Wholesalers are critical to distributing goods from manufacturers to retailers or end users. You help to bridge the gap between manufacturers and retailers by offering warehousing, transportation, and marketing services.
There are six major types of wholesalers, each with its characteristics, benefits, and drawbacks. So, if you are still determining your group, do not worry; we’ve covered you in today’s article. We will delve deeper into these six types of wholesalers.
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The 6 Categories of Wholesalers
Merchant wholesalers are the most common type of wholesaler, and you buy products directly from manufacturers and sell them to retailers or end consumers. You take ownership of the products and bear the risk of unsold inventory. You also provide services such as storage, transportation, marketing, and financing to retailers like everything that you need. Moreover, you often buy products in bulk like bulk toys, and sell them in smaller quantities to retailers, offering a convenient and cost-effective way for retailers to stock their inventory.
Agents and Brokers
Agents and brokers are wholesalers that do not take ownership of the products you sell. Instead, you operate as mediators between manufacturers and retailers, facilitating the sale of products on behalf of manufacturers.
You earn a commission on each sale you make like marking up 5 to 15% of the price from the manufacturers, but you do not bear the risk of unsold inventory, unlike the merchant. You also specialize in a particular industry or product category and have extensive knowledge of the products you sell such as in a real estate.
Manufacturers’ Sales Branches and Offices
Manufacturers’ sales branches and offices are wholesalers that manufacturers own. You sell products directly to retailers or end consumers, eliminating the need for intermediaries such as merchant wholesalers or agents. You also provide essential services such as marketing, product promotion, and customer service. Manufacturers’ sales branches and offices are especially common in industries such as automotive, electronics, and consumer goods.
Import/export wholesalers specialize in the import and export of goods between countries all around the world. You usually buy products from manufacturers in one country and sell them to retailers or wholesalers in another country. Import/export wholesalers have a broad knowledge of international trade regulations, shipping procedures, and customs obligations. You also provide services such as transportation, insurance, and financing that is very essential when we talk about shipping goods in the international market.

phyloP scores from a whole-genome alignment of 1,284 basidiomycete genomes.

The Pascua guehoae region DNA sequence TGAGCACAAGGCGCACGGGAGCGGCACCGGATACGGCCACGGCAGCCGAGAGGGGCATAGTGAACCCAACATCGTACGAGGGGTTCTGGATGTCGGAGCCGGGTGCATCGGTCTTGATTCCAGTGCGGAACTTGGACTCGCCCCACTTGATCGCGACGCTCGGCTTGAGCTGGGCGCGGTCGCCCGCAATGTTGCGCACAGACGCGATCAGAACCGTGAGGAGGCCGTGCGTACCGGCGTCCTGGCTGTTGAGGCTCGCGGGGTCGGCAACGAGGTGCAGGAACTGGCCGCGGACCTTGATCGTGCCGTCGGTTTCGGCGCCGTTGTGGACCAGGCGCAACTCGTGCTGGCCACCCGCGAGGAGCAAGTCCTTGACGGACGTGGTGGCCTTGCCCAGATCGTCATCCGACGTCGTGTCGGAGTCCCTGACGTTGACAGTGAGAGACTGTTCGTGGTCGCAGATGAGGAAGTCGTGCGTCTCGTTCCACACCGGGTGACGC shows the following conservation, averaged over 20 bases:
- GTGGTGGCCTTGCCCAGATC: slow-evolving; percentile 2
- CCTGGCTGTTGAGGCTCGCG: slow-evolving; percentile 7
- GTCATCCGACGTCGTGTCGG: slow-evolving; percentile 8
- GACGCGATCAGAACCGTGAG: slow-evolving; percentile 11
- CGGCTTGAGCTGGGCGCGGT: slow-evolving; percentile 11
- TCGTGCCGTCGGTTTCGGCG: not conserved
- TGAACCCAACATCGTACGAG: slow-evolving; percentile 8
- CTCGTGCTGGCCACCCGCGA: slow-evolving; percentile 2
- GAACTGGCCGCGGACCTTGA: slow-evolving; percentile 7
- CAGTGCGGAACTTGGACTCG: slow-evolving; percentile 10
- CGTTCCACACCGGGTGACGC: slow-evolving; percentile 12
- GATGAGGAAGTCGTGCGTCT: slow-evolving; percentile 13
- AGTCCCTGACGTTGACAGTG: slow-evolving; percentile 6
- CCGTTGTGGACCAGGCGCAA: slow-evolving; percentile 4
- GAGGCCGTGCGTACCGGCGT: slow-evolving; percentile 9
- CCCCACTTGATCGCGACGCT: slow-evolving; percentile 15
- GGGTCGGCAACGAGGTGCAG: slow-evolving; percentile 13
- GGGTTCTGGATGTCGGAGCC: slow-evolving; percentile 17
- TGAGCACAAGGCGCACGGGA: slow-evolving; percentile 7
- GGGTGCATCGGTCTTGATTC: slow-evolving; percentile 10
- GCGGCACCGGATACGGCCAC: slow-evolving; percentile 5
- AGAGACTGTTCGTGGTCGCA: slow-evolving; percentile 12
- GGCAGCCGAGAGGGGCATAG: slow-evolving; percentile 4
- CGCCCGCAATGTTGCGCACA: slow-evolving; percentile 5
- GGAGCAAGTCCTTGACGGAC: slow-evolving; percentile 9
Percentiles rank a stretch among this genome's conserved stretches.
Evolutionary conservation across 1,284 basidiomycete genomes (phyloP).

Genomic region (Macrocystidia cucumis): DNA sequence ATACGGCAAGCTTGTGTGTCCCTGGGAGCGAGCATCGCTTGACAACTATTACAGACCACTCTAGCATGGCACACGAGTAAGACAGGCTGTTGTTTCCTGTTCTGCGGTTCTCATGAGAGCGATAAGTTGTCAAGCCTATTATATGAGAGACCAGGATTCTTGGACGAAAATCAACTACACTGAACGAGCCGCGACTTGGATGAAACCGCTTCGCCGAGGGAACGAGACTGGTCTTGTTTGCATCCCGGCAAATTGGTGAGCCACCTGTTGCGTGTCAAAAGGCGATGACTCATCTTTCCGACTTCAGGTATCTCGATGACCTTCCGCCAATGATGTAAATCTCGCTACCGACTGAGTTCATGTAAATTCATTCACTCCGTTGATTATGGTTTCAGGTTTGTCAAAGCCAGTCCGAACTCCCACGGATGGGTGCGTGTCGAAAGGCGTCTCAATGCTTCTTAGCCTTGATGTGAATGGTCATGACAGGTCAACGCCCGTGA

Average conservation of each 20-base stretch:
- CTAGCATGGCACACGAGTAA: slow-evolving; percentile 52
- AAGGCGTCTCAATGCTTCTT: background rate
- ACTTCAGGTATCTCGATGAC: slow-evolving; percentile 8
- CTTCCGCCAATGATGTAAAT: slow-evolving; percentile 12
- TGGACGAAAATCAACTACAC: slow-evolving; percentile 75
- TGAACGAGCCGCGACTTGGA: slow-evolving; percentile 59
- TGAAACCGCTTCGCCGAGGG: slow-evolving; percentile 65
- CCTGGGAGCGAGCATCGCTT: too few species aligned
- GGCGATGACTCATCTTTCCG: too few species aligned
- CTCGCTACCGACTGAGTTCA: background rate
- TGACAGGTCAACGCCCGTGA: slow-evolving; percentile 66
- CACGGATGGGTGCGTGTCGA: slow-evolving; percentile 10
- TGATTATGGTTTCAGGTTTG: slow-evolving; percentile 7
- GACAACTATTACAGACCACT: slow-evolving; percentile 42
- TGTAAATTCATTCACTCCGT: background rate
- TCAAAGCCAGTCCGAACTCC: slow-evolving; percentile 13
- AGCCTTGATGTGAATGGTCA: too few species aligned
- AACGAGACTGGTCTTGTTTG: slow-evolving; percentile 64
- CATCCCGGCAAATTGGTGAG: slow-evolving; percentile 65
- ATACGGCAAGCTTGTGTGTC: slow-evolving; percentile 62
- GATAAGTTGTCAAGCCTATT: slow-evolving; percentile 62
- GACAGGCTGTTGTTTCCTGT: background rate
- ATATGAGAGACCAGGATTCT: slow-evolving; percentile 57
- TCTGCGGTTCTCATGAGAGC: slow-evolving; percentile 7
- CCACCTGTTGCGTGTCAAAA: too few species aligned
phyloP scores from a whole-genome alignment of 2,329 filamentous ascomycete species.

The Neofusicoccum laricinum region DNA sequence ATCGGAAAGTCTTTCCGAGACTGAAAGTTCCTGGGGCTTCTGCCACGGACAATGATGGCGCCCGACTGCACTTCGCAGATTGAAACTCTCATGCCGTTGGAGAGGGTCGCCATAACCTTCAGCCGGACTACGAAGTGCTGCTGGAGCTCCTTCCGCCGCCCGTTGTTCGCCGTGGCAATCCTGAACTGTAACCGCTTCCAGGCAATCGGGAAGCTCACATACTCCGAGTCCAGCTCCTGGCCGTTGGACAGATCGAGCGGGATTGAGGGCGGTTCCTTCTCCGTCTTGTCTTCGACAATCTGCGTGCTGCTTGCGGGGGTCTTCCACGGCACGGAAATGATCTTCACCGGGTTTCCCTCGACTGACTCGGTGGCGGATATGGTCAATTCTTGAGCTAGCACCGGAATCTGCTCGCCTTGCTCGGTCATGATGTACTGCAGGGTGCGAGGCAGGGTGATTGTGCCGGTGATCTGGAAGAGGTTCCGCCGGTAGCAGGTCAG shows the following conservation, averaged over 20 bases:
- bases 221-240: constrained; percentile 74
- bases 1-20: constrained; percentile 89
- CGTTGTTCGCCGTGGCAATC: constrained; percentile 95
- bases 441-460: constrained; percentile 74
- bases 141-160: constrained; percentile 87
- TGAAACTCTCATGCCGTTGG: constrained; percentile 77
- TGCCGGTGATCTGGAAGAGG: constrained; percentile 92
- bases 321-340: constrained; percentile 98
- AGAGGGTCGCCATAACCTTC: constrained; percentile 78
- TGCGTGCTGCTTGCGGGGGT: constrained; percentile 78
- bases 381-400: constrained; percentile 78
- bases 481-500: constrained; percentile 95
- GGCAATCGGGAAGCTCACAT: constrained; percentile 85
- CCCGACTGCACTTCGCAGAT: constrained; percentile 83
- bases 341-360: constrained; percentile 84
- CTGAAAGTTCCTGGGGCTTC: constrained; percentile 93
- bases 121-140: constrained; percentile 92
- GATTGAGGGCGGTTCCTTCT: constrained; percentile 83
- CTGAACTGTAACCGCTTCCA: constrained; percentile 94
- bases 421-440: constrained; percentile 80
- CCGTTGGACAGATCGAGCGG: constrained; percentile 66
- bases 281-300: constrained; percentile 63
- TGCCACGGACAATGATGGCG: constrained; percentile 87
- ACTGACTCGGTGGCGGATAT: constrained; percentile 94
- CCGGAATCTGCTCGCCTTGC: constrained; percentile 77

Drop shippers are wholesalers that do not keep an inventory of the products you sell, and this is one of the trending methods today. You function as mediators between retailers and manufacturers, facilitating the sale of products on behalf of manufacturers. When a retailer places an order, the drop shipper contacts the manufacturer, who ships the product directly to the retailer. Drop shipping is especially common in industries such as e-commerce and online marketplaces.
Cash-and-carry wholesalers are wholesalers that sell products directly to retailers or end consumers without offering credit or delivery services. You usually require customers to pay in cash (Cash on Delivery) or by credit card at the time of purchase and to transport the products themselves. Cash-and-carry wholesalers offer a convenient and cost-effective way for retailers or end consumers to buy products in bulk without the added cost of delivery or credit.
You now understand the six major types of wholesalers, each with its characteristics, benefits, and drawbacks. You play an essential part in the flow of goods from manufacturers to retailers or end users, and you can now quickly identify your group. By placing your wholesaler type, you can streamline your supply chain, reduce costs, and improve your bottom line.